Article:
I suggest taking a read on my Blue Berriez Cyser (http://www.gotmead.com/index.php?option=com_smf&Itemid=412&topic=4657.msg38385#msg38385) recipe. I go over much of what is entailed in doing a traditiona mead in granular detail. This includes stirring, swirling (agitating) aeration, etc. As well as mixing up the must and using a staggered nutrient addition. Take a gander at that recipe, and then also take a look here (http://) for additional infomation on nutrient, rehydration and must mixing.

I use More Beer and More Winemaking all the time. The rehydration nutrient they carry that I like is Go-Ferm (http://morewinemaking.com/view_product/15480/102738) (add 1.25 grams per gram of yeast that you intend to use) and then the Fermentation nutrient I like is Fermaid-K (http://morewinemaking.com/view_product/15483/102738). I'm working with some new ones but for now those work very very well. Also take the time to read their Guide to Yeast Rehydration (http://www.morebeer.com/public/pdf/whydra.pdf) and their Mead Making Instructions (http://www.morebeer.com/public/pdf/wmead.pdf) there are some portions of the Mead Making instructions that are not, in my opinion correct including the measurement of TA and the second addition of DAP at the 1/3 sugar break. By that time based on my readings, and supplemental materials from Scott Laboratories, Vinquiry, Lallemand and the ICV (Intercooperatif du Vin) I feel that using only Fermaid-K, or Fermaid-2133 (even better at that time frame) is the way to go. Yeast are looking for Amino Nitrogen at that point rather than Ammonia Nitrogen from Ammonia Salt (DAP).

Your Homework:

I suggest that you take some time and read the materials referenced above (my recipe isn't exactly a reference but it does cover a lot of ground) read them all and digest them a bit because there is plenty to digest.

Then, come back with a "new-fangled-syle" recipe idea and post it up either here or in the Recipe Discussion Section (http://www.gotmead.com/index.php?option=com_smf&Itemid=412&action=collapse;c=4;sa=collapse;#4).

Use the vertical recipe format you see in my recipe and then we can get down to giving you some ideas about how to have some really tasty mead in six months or less. I have a couple that are great in five weeks!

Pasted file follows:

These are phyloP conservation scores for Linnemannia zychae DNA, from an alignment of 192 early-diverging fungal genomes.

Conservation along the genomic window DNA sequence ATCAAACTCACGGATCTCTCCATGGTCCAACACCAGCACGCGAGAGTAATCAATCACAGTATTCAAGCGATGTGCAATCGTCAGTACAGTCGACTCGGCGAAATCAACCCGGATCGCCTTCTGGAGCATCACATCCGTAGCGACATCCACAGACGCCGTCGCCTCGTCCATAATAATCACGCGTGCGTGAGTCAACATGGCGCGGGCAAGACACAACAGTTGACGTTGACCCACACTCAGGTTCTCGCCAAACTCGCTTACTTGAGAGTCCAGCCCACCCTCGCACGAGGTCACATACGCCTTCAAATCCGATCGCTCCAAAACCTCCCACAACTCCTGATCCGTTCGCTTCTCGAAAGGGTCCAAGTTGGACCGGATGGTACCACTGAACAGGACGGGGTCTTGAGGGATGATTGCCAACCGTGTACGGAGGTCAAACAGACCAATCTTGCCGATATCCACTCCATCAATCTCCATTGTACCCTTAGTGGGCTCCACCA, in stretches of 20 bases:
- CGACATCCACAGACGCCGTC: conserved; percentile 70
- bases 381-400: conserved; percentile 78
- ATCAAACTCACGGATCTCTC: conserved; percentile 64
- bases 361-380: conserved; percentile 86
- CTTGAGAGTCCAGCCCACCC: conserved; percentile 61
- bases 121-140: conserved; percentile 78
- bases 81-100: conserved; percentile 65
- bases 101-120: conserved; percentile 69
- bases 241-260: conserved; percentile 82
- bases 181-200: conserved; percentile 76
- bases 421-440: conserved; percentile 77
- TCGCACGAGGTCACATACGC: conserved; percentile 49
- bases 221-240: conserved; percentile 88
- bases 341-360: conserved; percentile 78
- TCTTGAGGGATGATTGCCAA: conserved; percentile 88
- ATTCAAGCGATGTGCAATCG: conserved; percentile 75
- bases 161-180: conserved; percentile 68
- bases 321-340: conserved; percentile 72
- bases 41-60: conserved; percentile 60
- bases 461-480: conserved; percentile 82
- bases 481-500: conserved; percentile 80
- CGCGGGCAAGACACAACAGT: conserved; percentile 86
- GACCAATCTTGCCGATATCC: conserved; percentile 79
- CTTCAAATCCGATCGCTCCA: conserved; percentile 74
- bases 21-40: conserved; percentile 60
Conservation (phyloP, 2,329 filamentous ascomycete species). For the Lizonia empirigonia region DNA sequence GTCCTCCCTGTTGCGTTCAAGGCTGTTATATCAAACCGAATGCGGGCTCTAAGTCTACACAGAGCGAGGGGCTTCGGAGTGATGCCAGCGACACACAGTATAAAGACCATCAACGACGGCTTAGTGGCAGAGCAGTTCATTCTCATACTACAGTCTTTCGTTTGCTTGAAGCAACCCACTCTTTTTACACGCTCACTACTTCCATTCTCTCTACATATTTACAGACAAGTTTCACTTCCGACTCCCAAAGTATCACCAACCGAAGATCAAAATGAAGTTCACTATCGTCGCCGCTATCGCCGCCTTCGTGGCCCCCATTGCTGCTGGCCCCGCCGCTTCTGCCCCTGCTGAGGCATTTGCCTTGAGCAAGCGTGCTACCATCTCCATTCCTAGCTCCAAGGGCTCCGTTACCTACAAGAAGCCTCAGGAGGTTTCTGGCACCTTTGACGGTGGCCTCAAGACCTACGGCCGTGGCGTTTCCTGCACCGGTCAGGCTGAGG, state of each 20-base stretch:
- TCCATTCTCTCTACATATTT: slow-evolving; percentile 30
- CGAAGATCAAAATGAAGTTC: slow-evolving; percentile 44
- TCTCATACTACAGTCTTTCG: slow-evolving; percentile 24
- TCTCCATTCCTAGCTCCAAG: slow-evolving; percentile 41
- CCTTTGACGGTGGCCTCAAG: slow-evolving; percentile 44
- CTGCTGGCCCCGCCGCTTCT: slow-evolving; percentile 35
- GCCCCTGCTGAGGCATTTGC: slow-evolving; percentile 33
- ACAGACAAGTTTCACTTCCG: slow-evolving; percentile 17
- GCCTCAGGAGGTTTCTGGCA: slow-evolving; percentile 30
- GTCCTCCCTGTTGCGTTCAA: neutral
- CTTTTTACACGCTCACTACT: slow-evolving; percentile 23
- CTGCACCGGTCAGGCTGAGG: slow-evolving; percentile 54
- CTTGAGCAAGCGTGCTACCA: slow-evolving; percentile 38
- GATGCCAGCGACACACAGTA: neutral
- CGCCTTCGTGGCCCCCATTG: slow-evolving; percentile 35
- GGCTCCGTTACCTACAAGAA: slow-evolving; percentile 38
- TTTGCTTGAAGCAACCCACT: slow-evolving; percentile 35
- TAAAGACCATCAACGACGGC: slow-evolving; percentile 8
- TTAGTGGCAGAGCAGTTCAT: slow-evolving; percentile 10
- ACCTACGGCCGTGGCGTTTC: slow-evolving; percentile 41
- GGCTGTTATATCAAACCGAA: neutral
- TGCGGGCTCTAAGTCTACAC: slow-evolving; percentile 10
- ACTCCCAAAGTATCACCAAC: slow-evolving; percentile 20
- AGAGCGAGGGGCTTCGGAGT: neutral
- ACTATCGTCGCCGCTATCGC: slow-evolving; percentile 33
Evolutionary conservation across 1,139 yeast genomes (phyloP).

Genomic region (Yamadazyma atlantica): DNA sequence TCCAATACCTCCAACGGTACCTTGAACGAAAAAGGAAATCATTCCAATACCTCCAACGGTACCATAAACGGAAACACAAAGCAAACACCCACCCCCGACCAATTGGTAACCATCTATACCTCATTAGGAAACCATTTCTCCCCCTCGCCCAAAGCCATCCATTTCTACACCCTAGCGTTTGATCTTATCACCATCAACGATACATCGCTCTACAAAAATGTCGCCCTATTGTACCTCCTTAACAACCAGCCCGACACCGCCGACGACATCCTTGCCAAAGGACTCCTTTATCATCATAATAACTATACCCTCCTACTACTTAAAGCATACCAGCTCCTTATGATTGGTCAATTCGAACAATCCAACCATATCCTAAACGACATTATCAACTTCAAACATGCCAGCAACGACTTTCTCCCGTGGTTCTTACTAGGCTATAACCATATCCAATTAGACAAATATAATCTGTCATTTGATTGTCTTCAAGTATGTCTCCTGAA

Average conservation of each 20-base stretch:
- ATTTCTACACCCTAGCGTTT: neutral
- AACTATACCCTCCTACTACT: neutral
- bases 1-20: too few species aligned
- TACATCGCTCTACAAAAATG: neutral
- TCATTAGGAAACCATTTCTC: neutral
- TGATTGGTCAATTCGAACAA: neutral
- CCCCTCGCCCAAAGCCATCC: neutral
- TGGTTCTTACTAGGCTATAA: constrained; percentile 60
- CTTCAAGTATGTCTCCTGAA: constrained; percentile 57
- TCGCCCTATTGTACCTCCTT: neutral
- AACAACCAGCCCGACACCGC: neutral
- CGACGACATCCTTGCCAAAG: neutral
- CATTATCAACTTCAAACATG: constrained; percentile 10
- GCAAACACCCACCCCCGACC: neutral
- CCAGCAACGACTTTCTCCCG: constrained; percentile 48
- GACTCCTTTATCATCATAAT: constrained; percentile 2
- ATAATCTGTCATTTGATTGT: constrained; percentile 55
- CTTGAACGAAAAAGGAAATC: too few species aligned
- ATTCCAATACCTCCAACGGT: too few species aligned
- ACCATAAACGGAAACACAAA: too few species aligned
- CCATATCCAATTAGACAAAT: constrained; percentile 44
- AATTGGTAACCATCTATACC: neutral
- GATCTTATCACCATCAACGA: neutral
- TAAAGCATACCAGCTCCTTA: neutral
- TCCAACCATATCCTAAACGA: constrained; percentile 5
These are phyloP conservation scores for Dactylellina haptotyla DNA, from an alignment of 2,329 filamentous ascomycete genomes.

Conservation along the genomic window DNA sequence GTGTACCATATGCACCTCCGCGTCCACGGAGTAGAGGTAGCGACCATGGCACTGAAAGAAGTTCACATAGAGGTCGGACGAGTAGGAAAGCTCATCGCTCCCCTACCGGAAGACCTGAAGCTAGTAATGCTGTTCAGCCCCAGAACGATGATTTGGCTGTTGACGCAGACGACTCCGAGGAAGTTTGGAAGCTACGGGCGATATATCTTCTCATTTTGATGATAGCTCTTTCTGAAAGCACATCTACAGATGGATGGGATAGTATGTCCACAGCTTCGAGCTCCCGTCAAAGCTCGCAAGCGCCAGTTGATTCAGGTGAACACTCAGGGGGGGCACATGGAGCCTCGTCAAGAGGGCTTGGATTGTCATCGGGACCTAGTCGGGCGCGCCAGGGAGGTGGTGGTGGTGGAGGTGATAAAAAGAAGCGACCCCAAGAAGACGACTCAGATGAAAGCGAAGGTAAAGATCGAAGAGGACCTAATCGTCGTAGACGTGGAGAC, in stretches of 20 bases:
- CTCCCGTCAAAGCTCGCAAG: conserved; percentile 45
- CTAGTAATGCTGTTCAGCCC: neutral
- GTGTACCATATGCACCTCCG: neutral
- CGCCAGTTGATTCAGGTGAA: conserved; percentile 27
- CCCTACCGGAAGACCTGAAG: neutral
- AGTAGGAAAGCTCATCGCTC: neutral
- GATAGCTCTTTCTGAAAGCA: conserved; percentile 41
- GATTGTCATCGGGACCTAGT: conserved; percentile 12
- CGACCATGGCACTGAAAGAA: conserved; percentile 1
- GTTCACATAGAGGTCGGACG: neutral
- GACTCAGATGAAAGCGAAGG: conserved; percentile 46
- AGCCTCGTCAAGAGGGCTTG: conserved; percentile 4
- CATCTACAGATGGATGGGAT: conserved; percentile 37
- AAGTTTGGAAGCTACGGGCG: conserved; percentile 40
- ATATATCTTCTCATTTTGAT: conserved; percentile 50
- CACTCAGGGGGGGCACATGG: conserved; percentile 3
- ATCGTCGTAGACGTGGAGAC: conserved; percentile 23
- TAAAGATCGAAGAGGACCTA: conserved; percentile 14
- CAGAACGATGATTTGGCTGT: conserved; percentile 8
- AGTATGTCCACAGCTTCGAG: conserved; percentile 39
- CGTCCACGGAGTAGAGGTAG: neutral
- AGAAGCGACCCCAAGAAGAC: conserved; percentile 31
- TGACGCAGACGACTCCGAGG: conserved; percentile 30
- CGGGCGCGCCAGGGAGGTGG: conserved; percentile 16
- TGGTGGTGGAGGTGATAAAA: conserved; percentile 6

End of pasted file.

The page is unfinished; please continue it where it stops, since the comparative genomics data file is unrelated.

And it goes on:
Also consider subscribing as a Got Mead Patron as there is some very specific information and some incredible recipes to be found in the Patrons Area, that are accessible only to Patrons. For twenty-five bucks I've done a lot worse!

Take a chance . . . Custer Did!

Oskaar

Johnnybladers
10-24-2007, 05:33 PM
There is so much information on this site that you could easily become overwhelmed. I stepped into meadmaking about a year ago so when you referenced fermentations taking 9+ months I was scratching my head thinking "are you for real". I couldn't more strongly recommend to you to read (my first "session" was about 6 hours straight) many of the previous posts, consider getting a copy of Ken Schramm's book The Complete Meadmaker(TCMM might be something you see referenced ) and become a patron member of Gotmead. The information in the patron's section is above my head.....for now.

Rhianni
10-24-2007, 07:10 PM
Rhianni >>>> Another test is what does the sample you measure the gravity with taste?

I didn't bother to taste it. It was still musty and raw.



The reason I mentioned to taste it is that its another way you can test the sugar level. If you think that 1.000 in your experiance at this time isnt right because it should be fermenting for several more months you can use your taste buds to guesstimate the gravity. It it tastes really dry than there is no more sugar for the yeast to eat. I also find it easier to catch funky off flavors that would indicate another critter apart from the yeast and correct it at an early stage before too much damage is done. at any rate....

The others have commented on the 1 month vs 9 month fermenting times. I definately agree with getting a patron membership. There are some incredible discussions and techniques in there about aeration, nutrients needed, and many others that go into more indepth than 1 thread deservers. Ken Schramm's book is wonderful. Between the two is pretty much everything a meadmaker needs to know